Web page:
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In the face of long-term stress and uncertainty, here's what can higher ed leaders do to support their staff and students.
While online learning is the most conspicuous part of this new reality, a quieter but arguably more successful achievement has been the ease with which institutions shifted overnight from campus-bound to remote administrative operations. To its surprise, higher education learned that it had an infrastructure and a workforce flexible enough to adopt new modes of work.
For all districts, whether they begin this school year remotely or in-person, epidemiologists explain that resurgences in the virus’s spread are expected, which will likely result in school re-closings. Here are six actions districts need to take now to prepare for potential re-closures this fall.
Read the takeaways and then get started with our tools to create an infrastructure of policies and staffing strategy to optimize, scale, and support remote work cost savings.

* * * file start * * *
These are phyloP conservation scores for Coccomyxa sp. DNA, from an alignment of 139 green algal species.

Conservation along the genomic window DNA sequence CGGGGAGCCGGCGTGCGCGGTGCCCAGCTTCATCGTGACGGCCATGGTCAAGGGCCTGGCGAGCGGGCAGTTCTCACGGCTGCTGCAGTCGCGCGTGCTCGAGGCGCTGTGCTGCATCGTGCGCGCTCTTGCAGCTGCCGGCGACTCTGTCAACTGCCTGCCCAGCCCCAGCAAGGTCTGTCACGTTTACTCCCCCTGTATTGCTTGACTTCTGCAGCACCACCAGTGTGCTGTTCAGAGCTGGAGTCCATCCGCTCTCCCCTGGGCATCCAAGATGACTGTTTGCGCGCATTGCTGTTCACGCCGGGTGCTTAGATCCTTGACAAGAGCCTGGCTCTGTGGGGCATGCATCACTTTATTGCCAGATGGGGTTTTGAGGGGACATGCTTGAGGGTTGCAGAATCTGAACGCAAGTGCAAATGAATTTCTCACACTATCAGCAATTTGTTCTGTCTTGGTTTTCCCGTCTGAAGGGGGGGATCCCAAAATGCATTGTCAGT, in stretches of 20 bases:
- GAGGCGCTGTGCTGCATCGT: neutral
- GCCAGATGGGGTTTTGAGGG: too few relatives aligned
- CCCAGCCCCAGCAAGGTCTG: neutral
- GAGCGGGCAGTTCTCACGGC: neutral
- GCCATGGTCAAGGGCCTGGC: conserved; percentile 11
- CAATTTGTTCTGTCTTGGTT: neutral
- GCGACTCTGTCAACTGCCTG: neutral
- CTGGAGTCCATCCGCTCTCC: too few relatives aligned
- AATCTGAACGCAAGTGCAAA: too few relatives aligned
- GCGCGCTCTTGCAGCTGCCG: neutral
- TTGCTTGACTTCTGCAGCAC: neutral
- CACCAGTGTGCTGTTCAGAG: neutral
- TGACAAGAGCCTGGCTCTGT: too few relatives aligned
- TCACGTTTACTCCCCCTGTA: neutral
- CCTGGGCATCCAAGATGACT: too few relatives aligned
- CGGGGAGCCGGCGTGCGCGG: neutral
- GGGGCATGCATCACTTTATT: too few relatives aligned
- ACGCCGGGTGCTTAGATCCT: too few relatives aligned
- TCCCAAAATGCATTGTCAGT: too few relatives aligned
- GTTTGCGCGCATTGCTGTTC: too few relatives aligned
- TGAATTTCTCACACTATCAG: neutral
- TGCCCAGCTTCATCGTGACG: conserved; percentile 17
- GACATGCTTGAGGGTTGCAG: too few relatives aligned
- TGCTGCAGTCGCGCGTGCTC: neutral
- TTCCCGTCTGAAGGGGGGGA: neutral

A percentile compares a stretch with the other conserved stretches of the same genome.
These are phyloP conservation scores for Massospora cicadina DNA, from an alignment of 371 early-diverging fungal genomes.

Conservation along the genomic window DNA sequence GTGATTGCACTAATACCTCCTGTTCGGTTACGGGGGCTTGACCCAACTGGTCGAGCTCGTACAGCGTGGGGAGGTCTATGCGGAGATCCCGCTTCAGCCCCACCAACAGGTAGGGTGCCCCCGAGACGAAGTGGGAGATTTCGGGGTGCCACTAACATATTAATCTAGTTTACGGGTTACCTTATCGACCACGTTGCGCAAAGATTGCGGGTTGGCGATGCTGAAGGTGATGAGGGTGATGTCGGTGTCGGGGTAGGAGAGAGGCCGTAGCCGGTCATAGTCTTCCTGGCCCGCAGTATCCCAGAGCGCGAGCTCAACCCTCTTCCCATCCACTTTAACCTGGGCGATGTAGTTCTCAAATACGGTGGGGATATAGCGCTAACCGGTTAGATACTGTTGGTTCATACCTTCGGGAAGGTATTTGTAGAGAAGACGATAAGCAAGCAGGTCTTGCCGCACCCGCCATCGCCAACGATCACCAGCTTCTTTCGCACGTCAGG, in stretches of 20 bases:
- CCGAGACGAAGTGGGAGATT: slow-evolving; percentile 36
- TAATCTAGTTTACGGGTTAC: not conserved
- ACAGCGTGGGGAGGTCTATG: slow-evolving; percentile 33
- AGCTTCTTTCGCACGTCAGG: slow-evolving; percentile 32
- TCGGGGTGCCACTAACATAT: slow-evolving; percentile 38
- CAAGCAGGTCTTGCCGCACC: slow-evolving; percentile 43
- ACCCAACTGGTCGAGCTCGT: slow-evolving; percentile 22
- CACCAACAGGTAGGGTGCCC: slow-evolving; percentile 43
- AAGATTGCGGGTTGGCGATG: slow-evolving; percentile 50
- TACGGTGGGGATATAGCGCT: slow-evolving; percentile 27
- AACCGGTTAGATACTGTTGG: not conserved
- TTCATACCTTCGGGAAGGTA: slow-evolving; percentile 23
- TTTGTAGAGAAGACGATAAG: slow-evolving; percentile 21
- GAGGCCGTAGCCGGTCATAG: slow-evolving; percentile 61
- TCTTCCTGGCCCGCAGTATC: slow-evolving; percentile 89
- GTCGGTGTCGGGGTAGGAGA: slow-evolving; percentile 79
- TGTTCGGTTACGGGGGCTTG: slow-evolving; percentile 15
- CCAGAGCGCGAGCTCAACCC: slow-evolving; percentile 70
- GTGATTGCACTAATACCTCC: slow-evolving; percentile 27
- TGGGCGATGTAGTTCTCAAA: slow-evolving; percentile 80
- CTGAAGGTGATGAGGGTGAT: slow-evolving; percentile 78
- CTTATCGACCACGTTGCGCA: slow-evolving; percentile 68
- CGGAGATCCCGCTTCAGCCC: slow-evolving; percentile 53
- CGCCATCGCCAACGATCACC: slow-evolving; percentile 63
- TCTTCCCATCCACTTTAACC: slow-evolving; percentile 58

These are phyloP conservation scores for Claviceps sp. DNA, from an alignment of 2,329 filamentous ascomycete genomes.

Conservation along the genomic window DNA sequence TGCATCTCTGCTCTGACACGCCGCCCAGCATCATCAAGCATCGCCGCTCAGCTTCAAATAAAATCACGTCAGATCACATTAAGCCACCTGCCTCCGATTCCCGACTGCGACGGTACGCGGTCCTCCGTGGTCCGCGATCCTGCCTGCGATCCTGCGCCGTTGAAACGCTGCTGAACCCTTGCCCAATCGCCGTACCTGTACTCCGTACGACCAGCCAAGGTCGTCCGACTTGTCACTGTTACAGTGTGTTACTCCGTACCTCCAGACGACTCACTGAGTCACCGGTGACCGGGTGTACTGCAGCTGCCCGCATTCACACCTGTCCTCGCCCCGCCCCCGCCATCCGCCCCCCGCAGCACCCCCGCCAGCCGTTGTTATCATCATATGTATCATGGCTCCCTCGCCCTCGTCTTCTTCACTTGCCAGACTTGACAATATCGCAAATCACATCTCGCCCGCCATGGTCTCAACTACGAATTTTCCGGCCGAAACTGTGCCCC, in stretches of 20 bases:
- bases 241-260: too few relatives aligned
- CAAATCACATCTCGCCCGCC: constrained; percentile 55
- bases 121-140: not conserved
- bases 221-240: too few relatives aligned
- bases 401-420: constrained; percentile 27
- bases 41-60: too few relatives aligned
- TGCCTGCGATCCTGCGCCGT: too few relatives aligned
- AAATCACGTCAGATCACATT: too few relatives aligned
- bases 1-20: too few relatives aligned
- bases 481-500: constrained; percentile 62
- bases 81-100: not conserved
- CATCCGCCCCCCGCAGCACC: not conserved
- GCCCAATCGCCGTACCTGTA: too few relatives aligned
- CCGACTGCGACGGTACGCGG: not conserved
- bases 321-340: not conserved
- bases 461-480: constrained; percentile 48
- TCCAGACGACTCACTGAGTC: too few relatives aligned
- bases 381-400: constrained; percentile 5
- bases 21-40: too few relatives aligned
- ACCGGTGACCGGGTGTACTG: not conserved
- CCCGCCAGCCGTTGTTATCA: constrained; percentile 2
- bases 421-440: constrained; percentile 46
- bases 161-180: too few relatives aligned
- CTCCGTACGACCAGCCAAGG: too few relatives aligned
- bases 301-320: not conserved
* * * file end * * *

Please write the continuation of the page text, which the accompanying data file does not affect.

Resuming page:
The COVID-19 pandemic quickly forced many students, teachers, and staff to operate remotely. District leaders rapidly learned how to coordinate online classwork, distribute technology, and support staff in a virtual environment. As the pandemic subsides, leaders must now decide how their districts will operate in a post-pandemic world, balancing student and staff preferences with district priorities.
In May, 80% of teachers reported feeling anxious, worried, exhausted, and depressed. Reports indicate that these rates have only increased in subsequent weeks. District and school leaders can use this step-by-step guide to better protect the mental health of teachers and staff throughout the school year.
This toolkit enables managers to create remote onboarding plans for higher ed that uniquely support remote new hires.
Guests share strategies university leaders should adopt to prepare their students and institutions to succeed in a digital-first work environment.